‘Lean In’ to leadership
Following the recent introduction of new gender pay reporting legislation, there is more focus than ever on pay imbalances and the lack of women in senior roles throughout the UK. The legal profession is no exception.
According to the Solicitors Regulation Association, while women make up 47% of all lawyers in law firms, only 33% of partners are female. Larger firms have an even greater discrepancy, with only 27% female partners on average. While this gap is decreasing, it is not happening as fast as you might expect, considering 60% of new entrants into the UK legal profession are women.
Most law firms recognise that improving the diversity of their senior staff will boost their business, and are introducing schemes to create more flexible working opportunities and encourage more women to apply for the top roles.
However, the gender balance will only really improve once women start promoting themselves as candidates for promotion and put themselves forward for opportunities.
There is an increasingly popular school of thought, epitomised by Sheryl Sandberg’s book Lean In, that believes women are responsible for securing their own career progression, by making sure their voices are heard and boasting more about their skills and successes.
Essentially, in order for women to succeed in a male-dominated corporate world, they need to take charge of making it happen, and tackle the anxieties and preconceptions that typically stop them from reaching the top.
Here we share our 6 tips for women lawyers who want to make the move into management.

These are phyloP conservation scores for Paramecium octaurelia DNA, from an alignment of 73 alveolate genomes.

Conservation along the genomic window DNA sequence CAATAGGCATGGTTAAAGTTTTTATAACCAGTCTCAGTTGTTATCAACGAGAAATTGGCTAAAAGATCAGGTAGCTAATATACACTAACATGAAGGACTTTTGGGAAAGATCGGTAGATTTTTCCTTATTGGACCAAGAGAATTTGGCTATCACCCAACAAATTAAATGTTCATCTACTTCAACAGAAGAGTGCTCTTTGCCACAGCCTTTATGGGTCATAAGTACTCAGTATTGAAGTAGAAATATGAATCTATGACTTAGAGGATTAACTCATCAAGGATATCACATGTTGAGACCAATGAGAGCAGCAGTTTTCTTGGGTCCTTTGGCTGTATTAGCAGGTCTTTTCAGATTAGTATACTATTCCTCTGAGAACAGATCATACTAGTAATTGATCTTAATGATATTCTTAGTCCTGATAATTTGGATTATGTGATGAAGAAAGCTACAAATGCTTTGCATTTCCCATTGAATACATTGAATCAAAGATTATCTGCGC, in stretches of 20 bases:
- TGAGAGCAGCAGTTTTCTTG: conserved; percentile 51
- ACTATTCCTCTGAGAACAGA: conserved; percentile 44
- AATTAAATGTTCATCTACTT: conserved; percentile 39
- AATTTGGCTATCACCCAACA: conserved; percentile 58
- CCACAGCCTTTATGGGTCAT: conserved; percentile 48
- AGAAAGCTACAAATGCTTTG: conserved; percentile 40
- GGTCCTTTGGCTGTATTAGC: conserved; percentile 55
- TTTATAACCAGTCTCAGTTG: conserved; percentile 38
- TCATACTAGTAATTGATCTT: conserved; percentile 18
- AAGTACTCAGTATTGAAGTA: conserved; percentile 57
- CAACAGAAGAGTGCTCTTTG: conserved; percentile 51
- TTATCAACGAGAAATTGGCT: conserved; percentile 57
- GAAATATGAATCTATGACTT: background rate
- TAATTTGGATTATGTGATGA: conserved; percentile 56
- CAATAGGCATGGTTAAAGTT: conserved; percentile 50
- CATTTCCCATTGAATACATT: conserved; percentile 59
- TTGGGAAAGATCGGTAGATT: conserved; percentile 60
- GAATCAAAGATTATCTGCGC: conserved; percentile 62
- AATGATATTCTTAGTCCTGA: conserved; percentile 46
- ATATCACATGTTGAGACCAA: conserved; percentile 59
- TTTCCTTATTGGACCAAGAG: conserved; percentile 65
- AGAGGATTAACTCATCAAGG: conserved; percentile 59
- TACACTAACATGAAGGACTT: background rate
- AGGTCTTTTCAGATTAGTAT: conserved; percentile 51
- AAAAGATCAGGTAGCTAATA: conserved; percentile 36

- Take credit for your work
Women are far more likely than men to suffer from Imposter Syndrome; the feeling that their success is only down to hard work or luck, rather than competence, and that they could be ‘found out’ at any time. But if you want recognition, you need to be willing to both publicise your achievements and push for the appropriate rewards and advancements. Be confident in your abilities and make sure others recognise them.
- Don’t be pressured into being a stereotype
Women can be susceptible to being typecast, whether it’s as a mother, friend or colleague, and there’s often an unconscious expectation that they will behave in a certain way. Female lawyers need to be able to overcome those boxes people want to put you in, say no to things and not worry about being disliked. Being yourself allows you to push your own agenda without people’s bias getting in the way.
- Keep track of your successes
If you want to boost your reputation, it’s vital you keep a record of your professional successes and wins, as well as positive feedback from clients and colleagues. Then the harder part – you need to make sure others know about these achievements. Remind your clients and colleagues about your successes when relevant to a conversation, or send emails letting others know if you find it hard to do face to face. Make sure you cover all of your accomplishments in your regular performance reviews.
- Boost your personal brand
There are many different ways you can work to build a reputation as an expert in your chosen field. You could pitch to speak at relevant events, or write an article for the legal press. Lawyers are also increasingly likely to use social media, such as LinkedIn, Twitter or an online blog, to share professional content and thought leadership articles.
- Find a mentor
One of the classic paths to developing leadership potential is to talk to someone who’s already achieved your ambition. Whether they work within your firm or externally, most people are happy to share their knowledge and experience when approached. Your firm may have a mentorship scheme already in place, or you could try a mentoring programme offered by organisations like the Law Society or the Association Of Women Solicitors.
- Improve your networking
Making the effort to meet and chat to people in your profession, whether inside your company or externally, can have a significant impact on your career progression. Having a wide circle of contacts that you see regularly at industry events or informal meetings means that you are likely to hear about new opportunities sooner and will already have an ‘in’ with that company.
If you’re ready for your next move, or would simply like some impartial advice on how to achieve your ideal career, why not get in touch on 0333 370 46 16 or firstname.lastname@example.org.